SAMHI brings assistance and awareness to athletes’ mental health struggles

Across Canada, university student bodies have made efforts to destigmatize mental health by openly talking about it. Mount Allison is no exception.

Last week, an intimate group of Mt. A athletes gathered in a quiet Avard-Dixon room to discuss key issues surrounding mental health for students balancing school with demanding athletic schedules.

SAMHI focuses on the mental wellbeing of student athletes throughout the year. Ashli Green/Argosy

The student-run executive team for the Student Athlete Mental Health Initiative (SAMHI) this year is made up of four student athletes: Heather Richards is the treasurer, Mike Cormier is responsible for communications, and Kathleen Morrison and Elizabeth Baker are the co-leads. These four individuals are working together towards ending the stigma surrounding mental health, particularly in student athletes.

SAMHI, an initiative with a presence in universities across the country, was brought to Mt. A by a former mental health educator as well as Pierre Arsenault, the director of athletics and recreation.

According to the SAMHI website, “SAMHI works to educate Canadians about the vulnerabilities of student athletes. We aim promote the mental well-being of all student athletes. And we work to support those struggling with a mental health concern or illness.”

Cormier, who is a goalkeeper for the Mounties soccer team, hopes that the group will have a large impact on Mounties athletes and offer help to those who need it. “Our team got up and running in the winter term of last academic year. Our primary goal then was to lay the groundwork for this year, where we are hoping to really expand our presence on campus,” he said.

“The benefit to having a group like SAMHI on campus is that it is an organization for athletes, by athletes,” Cormier added. “Mental illness is heavily stigmatized, and the stigma surrounding mental illness in athletes is immense. SAMHI’s mission is to eliminate mental illness stigma in post-secondary sport and facilitate access to the resources needed to maintain and improve mental health.”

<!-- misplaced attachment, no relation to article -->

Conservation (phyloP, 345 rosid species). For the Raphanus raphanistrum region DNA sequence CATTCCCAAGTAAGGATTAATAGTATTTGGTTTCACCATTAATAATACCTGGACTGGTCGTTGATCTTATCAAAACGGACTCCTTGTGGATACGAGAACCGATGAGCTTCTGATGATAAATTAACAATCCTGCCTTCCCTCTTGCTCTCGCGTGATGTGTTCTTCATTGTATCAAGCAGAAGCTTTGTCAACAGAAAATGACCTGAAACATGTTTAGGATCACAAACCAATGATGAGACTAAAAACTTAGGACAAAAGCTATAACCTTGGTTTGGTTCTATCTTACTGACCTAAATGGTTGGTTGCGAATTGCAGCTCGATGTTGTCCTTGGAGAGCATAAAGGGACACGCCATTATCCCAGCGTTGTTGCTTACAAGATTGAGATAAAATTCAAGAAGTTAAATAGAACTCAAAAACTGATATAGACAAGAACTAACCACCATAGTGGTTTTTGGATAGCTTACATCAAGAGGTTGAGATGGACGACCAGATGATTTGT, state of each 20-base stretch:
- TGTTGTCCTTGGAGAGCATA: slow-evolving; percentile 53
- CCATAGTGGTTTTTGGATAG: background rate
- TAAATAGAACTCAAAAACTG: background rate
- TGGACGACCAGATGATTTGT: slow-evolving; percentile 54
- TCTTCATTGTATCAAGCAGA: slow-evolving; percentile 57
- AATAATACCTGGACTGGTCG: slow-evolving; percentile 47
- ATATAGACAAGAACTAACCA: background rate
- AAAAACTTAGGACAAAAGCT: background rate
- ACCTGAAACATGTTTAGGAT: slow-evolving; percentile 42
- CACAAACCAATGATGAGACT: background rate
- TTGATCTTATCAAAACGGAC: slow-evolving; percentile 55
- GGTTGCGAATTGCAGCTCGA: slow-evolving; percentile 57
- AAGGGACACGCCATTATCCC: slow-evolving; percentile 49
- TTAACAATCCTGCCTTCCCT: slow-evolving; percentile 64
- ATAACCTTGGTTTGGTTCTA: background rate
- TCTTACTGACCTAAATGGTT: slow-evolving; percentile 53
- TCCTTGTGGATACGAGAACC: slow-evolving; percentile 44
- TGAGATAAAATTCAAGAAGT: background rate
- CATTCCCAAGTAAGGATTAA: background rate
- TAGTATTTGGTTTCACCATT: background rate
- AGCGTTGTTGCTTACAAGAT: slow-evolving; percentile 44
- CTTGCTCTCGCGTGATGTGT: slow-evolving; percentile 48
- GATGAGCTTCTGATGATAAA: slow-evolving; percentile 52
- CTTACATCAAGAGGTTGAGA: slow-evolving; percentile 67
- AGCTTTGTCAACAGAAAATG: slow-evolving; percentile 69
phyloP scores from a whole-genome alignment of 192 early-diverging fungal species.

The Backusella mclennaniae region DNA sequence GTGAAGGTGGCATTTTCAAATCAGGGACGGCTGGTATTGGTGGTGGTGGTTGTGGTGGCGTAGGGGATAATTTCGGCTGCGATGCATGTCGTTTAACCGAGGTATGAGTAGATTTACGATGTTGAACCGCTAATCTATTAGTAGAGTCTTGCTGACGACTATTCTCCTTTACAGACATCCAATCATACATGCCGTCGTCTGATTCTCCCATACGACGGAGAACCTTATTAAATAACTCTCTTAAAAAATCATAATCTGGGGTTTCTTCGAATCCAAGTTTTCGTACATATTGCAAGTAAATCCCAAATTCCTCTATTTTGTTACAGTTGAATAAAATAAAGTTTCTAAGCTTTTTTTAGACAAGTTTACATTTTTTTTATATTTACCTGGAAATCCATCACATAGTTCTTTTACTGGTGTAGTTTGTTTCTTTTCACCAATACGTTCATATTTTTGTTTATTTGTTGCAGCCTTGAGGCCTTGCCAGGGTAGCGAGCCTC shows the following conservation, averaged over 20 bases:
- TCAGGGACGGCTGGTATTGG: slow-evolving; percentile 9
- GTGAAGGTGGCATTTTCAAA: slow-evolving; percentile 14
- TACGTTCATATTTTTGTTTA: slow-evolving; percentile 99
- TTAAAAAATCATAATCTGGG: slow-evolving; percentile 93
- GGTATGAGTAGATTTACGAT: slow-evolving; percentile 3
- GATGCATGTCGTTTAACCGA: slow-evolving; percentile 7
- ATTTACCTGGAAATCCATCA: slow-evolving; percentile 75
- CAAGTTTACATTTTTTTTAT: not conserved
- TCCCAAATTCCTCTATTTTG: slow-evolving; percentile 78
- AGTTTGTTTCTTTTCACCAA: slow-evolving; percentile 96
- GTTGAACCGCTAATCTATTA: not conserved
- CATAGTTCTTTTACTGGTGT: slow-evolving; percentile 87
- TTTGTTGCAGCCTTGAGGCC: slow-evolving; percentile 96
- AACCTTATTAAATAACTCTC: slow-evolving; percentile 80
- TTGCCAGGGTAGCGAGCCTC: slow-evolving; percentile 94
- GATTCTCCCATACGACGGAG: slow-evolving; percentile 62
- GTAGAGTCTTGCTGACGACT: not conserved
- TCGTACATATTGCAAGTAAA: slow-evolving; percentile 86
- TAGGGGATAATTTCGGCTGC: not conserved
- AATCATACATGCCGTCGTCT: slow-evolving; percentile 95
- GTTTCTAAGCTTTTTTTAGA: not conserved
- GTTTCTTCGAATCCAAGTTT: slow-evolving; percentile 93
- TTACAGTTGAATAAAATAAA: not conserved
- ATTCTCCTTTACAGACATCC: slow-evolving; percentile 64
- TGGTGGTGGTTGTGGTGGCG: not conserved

Baker, a badminton player and defense for Mounties soccer, said she hopes that SAMHI will promote an open dialogue about mental health, as well as create support for athletes at Mt. A. “This initiative creates a liaison between student athletes, the athletic department and mental health resources on campus. We provide support, education and mental health awareness to all of our student athletes. SAMHI members are allies and champions of mental health,” she said.

“It lets [student athletes] know we are aware of the unique challenges student athletes face with regards to mental health, and we are focused on improving the overall student athlete experience,” she said.

Morrison, a forward for Mounties basketball, hopes that this initiative will have a positive impact across campus. Ultimately, she has high hopes that SAMHI will encourage athletes to seek help in order to improve their overall wellbeing. “This initiative aims to raise awareness for the importance of athletes’ mental health and provide resources for student athletes and coaches at Mount Allison,” said Morrison. “We have a group of passionate athletes working towards the goal of ending the stigma surrounding mental illness in general and in sport, and bettering this needed conversation across campus.”

“This initiative is a powerful tool to keep the conversation going about mental health all year long, especially in a department [like athletics] where this topic sometimes gets forgotten or is not acknowledged enough,” Baker said.

To stay up to date with SAMHI on campus, take a look at the official Instagram page, @samhi_mounties.

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